Review Blog

Oct 25 2012

Dads, geeks and blue haired freaks by Ellie Phillips

cover image

Electric Monkey, 2012. ISBN 9781405258197.
(Age: Teenage) Recommended. Dads, geeks and blue Haired freaks by Ellie Phillips is a quirky novel that will resonate with teens. When first introduced to us Sadie Nathanson, Phillip's main character, is looking for her identity in a hair colour named 'Blue Haired Freaks', yet a birthday card from 'Dad' sets Sadie off on a journey to unravel the mysteries of her birth. She goes looking for a father and finds much more than she had bargained for in the process. Sadie, from Hackney East London, is a sensitive yet independent and intelligent 15 year old who must deal with the contemporary issue of sperm donation. She is helped on her quest to track down potential fathers known only as 254, 278 and 241, by her resourceful, nerdish cousin Billy and his fellow rock band member Tony Cruz. One of the strengths of this novel is Phillip's sympathetic portrayal of Sadie's quest to make sense of not only her birth but the standard conflicts teens face. Sadie is dealing with the inevitable drifting apart between herself and ex-best friend Shona Matthews and the subsequent bullying at school. To compound this, Sadie is finding her mother clueless, less than supportive and her Jewish Great Aunty Rita and Filipino Uncle Ze claustrophobic and in typical teen fashion it is to the internet and chat rooms that Sadie turns to for advice. Young adults will recognize the reliance Sadie has on her virtual chat room friends for empathy and guidance. Groovechick2 helps Sadie make sense of her troubled and confusing life. Phillip's has crafted her main character's voice in a style that mirrors the zaniness of Sadie herself. Sadie is an aspirational hairdresser- we follow her moods and subversive tactics to find her father through a variety of hairstyles and colours. Sadie's judgements and reading of the people around her are based on hair style and colour and while she competes with Shona for the attentions of Tony, she must also compete with Aunt Lilah for the right to cut her family's hair. Phillip's technique of including texts, emails and chat room dialogue will find an audience in young adults who are looking for a realistic novel with originality and humour.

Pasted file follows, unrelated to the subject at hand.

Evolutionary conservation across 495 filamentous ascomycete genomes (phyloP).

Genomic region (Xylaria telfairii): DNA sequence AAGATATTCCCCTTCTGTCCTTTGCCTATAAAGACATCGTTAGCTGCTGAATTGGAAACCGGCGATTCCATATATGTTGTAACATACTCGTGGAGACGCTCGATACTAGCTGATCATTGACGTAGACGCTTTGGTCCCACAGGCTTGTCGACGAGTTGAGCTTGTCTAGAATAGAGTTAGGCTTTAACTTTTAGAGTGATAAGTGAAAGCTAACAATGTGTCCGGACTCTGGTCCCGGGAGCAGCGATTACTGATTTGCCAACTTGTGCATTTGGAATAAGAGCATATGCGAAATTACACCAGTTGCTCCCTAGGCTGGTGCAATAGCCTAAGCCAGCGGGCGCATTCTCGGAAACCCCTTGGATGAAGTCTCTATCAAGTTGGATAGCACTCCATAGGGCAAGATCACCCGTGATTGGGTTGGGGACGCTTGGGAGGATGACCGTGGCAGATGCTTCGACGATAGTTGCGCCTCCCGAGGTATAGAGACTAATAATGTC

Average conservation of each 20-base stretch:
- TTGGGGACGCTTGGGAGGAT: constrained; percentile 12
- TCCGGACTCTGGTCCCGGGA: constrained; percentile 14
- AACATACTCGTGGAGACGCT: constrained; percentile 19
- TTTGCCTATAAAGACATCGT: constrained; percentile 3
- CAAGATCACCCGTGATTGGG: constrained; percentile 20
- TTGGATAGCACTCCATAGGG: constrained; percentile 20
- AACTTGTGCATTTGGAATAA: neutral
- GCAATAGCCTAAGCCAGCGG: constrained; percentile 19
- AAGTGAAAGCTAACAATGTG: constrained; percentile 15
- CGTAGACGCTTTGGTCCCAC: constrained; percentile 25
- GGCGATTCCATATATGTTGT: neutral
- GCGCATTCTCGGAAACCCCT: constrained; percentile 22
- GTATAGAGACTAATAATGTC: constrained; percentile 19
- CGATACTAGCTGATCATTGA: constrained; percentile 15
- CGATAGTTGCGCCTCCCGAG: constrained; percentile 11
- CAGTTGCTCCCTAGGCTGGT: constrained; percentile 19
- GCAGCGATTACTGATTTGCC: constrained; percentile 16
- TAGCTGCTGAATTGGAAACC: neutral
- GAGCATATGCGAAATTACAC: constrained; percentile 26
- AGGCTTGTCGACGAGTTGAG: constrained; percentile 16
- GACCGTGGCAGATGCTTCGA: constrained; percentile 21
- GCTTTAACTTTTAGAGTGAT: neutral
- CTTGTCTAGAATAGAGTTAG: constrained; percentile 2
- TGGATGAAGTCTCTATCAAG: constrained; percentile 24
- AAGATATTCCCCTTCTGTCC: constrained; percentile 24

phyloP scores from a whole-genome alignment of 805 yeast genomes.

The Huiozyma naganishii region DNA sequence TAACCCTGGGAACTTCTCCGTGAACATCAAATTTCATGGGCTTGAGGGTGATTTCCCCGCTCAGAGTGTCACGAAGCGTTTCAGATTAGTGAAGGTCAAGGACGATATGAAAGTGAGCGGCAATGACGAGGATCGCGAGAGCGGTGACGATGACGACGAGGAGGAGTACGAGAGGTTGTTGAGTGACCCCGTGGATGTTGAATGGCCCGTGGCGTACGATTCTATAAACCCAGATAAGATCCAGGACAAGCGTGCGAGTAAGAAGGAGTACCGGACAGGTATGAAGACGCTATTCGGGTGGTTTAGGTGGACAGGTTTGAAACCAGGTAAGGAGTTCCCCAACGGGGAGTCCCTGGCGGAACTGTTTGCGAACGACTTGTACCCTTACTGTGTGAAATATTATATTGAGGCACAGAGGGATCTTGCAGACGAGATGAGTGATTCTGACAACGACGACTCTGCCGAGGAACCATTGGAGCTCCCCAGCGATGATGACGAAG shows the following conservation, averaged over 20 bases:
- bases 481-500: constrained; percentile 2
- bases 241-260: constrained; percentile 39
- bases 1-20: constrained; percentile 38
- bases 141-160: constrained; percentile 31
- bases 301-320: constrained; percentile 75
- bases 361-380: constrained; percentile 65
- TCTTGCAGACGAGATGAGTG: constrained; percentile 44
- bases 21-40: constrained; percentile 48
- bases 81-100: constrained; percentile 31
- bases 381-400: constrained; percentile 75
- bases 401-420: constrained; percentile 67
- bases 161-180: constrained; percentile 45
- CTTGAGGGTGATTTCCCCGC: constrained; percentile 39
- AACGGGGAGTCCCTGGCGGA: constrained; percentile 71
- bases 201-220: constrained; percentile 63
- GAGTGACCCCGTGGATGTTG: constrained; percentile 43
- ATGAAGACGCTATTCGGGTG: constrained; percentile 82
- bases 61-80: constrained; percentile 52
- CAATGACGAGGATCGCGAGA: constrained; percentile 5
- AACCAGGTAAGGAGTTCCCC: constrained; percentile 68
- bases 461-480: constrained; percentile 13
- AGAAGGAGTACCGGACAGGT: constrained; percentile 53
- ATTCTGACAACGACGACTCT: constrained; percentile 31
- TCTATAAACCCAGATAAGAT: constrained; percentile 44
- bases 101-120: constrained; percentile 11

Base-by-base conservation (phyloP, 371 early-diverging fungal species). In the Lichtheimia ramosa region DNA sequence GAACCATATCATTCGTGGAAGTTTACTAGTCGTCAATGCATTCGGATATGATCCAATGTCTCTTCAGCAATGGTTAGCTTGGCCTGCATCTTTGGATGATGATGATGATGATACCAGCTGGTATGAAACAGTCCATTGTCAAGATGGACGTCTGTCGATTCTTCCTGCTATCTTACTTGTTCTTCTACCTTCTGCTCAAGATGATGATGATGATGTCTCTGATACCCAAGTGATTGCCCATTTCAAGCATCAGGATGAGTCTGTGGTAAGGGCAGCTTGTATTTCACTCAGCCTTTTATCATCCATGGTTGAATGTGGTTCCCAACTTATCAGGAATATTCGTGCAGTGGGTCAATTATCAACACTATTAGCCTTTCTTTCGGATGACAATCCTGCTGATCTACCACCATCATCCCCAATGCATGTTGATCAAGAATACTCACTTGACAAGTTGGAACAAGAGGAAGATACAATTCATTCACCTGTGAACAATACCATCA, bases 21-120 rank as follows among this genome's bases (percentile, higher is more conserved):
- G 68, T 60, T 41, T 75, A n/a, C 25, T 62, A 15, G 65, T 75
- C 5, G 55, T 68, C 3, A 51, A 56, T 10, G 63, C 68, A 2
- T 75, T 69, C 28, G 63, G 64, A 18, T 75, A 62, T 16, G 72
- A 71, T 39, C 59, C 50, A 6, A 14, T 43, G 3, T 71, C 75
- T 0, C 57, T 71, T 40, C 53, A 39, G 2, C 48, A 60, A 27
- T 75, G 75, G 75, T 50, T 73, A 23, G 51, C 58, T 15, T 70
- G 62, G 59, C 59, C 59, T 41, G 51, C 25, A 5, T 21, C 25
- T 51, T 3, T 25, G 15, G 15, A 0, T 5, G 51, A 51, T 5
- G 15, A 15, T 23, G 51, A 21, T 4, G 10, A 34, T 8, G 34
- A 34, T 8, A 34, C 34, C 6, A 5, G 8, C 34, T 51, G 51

Leanne Bell

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